Dried Ginger

Other Names of Dried Ginger: Root ginger

Useful Parts of the Plant: Underground rhizome; leaves

Ginger refers to the underground bulb belonging to the plant. Its flesh can be white, yellow or even red and is covered by a thick brownish skin. It has been used for centuries as a condiment in many Asian cultures, imparting a tangy and pungent taste to food. The mature root is dried and powdered and used in traditional medicine to treat a variety of ailments. Studies have shown that dried ginger possesses many therapeutic properties. It has a potent antioxidant effect as well as an anti-inflammatory effect.

Nutritional Information and Properties of Dried Ginger

Ginger has high mineral content, being a good source of potassium, magnesium, copper, manganese and vitamin B6. They also contain certain compounds like gingerols, shogaols and zingerone, volatile oils that give it its characteristic odor and flavor. These oils have been known to increase gastrointestinal tract motility in laboratory animals and also have antibacterial, antipyretic, analgesic and sedative properties. Studies have also shown that gingerols can kill ovarian cancer cells. When ginger is dried or cooked, shogaols and zingerone are produced from the gingerols, which give it its pungent taste.

Health Benefits and Therapeutic Uses of Dried Ginger

  • Dried ginger has been used in traditional medicine to relieve gastrointestinal distress. It is known to be effective in eliminating gas in the intestines as well as acts in a way to help in the relaxation of the tract.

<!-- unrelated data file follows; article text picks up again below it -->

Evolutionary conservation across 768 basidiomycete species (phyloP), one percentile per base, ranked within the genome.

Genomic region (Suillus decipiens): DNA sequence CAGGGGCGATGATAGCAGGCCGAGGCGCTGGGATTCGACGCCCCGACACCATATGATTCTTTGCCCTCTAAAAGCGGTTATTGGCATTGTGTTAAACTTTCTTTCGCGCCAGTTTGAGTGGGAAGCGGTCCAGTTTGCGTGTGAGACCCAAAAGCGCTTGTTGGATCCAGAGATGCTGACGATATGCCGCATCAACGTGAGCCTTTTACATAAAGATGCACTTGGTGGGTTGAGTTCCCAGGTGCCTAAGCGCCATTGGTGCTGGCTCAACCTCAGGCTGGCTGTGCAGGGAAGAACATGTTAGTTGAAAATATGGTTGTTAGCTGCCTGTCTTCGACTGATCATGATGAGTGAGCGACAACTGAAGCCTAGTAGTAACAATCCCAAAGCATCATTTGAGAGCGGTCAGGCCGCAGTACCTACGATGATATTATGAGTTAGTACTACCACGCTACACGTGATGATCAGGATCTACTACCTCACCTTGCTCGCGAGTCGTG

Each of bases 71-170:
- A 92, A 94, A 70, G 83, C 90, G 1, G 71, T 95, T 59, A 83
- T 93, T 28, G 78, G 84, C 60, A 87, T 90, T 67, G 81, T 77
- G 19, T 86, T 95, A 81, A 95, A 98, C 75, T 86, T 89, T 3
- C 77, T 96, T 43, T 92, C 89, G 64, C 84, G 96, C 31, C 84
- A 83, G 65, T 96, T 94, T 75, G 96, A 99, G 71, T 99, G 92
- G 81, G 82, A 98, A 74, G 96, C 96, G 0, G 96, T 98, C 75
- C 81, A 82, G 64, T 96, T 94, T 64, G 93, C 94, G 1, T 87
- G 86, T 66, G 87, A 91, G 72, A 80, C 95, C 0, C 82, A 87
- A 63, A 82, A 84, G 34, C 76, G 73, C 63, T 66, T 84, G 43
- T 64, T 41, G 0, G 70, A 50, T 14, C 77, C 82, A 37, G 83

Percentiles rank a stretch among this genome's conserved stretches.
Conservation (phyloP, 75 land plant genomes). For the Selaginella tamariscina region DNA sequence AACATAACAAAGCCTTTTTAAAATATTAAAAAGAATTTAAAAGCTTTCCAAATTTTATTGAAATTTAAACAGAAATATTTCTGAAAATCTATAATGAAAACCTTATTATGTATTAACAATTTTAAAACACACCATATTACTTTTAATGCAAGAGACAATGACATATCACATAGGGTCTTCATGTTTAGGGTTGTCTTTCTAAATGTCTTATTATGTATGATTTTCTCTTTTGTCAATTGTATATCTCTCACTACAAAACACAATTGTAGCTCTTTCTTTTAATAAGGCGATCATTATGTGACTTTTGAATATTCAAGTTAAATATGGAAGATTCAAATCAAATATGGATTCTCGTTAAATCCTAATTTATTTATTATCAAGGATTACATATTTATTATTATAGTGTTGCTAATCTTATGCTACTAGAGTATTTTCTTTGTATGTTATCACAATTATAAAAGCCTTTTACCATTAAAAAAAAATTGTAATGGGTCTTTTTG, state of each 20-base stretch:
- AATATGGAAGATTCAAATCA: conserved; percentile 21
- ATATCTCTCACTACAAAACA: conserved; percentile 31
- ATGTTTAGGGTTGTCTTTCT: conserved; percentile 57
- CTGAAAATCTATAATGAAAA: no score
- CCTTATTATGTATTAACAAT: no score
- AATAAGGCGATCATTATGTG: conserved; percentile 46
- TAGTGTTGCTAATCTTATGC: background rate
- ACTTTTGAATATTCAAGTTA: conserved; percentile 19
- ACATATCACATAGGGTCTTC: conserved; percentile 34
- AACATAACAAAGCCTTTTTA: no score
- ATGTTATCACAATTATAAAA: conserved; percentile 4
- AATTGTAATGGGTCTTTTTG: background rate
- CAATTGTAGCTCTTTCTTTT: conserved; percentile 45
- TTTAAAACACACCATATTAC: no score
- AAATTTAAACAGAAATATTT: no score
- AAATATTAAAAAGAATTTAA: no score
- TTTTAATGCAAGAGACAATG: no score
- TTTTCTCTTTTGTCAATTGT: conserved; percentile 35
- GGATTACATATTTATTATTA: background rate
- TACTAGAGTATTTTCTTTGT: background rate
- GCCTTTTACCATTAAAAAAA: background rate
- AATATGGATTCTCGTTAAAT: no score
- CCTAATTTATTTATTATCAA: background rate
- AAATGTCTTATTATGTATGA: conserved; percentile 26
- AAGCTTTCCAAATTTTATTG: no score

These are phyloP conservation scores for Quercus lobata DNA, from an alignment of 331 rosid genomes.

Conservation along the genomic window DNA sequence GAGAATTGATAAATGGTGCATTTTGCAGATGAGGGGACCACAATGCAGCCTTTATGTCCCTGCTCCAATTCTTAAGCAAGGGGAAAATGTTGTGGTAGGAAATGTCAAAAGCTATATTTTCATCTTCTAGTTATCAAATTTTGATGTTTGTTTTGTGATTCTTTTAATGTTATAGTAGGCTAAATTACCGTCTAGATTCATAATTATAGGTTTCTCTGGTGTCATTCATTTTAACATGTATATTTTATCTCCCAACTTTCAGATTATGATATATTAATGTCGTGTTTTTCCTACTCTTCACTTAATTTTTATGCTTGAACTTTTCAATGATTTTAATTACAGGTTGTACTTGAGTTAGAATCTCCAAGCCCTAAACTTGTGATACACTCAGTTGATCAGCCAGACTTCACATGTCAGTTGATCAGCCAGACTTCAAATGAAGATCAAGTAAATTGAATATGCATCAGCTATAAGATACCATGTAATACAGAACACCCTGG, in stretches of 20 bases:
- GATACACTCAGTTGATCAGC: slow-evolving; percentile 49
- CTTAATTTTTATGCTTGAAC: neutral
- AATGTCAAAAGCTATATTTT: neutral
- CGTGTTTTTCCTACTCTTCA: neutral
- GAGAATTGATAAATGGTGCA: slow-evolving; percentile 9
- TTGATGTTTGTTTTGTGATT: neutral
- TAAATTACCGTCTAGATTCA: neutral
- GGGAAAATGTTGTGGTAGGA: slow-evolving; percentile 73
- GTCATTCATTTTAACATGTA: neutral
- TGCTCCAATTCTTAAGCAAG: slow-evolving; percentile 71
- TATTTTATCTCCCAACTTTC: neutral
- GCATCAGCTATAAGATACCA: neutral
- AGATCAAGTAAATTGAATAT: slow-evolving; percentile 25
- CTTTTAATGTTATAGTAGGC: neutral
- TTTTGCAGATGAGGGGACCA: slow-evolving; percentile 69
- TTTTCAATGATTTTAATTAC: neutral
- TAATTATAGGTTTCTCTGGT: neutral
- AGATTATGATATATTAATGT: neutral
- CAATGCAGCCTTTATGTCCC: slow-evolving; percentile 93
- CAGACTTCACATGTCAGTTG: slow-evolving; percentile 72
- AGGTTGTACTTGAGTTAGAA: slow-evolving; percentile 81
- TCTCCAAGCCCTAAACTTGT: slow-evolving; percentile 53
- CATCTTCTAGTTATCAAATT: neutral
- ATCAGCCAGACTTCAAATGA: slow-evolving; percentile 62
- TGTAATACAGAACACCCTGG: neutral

• Recent studies have also shown that ginger also is very beneficial in the prevention of the symptoms related to motion sickness, being even more effective than other medications purchased from medical stores.
  • It reduces symptoms closely related to motion sickness which includes nausea and cold sweats, dizziness and vomiting. This action has proven very beneficial in treating 'morning sickness' in pregnant women. Unlike anti-emetic drugs which may cause birth defects, the use of ginger is considered very safe and the dosage too needs to be very small.
  • Gingerols in dried ginger have very powerful anti-inflammatory properties. Clinical studies have shown that many people suffering from osteoarthritis and rheumatoid arthritis experienced decrease in their level of pain after consuming ginger regularly. They also experience improved joint mobility in affected areas. A recent study over a twelve month period found that in cases of arthritis of the knee, people who consumed ginger also experienced significantly lesser pain than the others on movement. A measurement of the knee circumference showed a decrease of almost 10% by the twelfth week due to its anti-inflammatory properties.
  • Gingerols may also prevent the growth and spread of colorectal cancer cells. Experiments have shown that they may also kill ovarian cancer cells by inducing apoptosis (programmed cell death) and auto phagocytosis (self-digestion).
  • Ginger can promote sweating which can help lower body temperature, helpful when treating colds and flus. This process also helps the body get rid of toxins. It has such a rich concentration of active compounds that very little is required to receive its beneficial effects.
  • Ginger tea can be made by adding a pinch of dried ginger to a cup of boiling water. This will help treat digestive disorders. Alternatively, the powder can be added to a cup of tea to make it more palatable.

When purchasing dried ginger powde, remember that organically grown ginger is the better option as it will have fewer chemicals and you will also have the assurance that it has not been radiated. Dried ginger powder should be kept in a tightly sealed container in a cool dark place. It can also be refrigerated to increase its shelf life.

It is on the FDA's 'safe' list, though it does interact with some drugs like warfarin and shouldn't be consumed by people suffering from gallstones.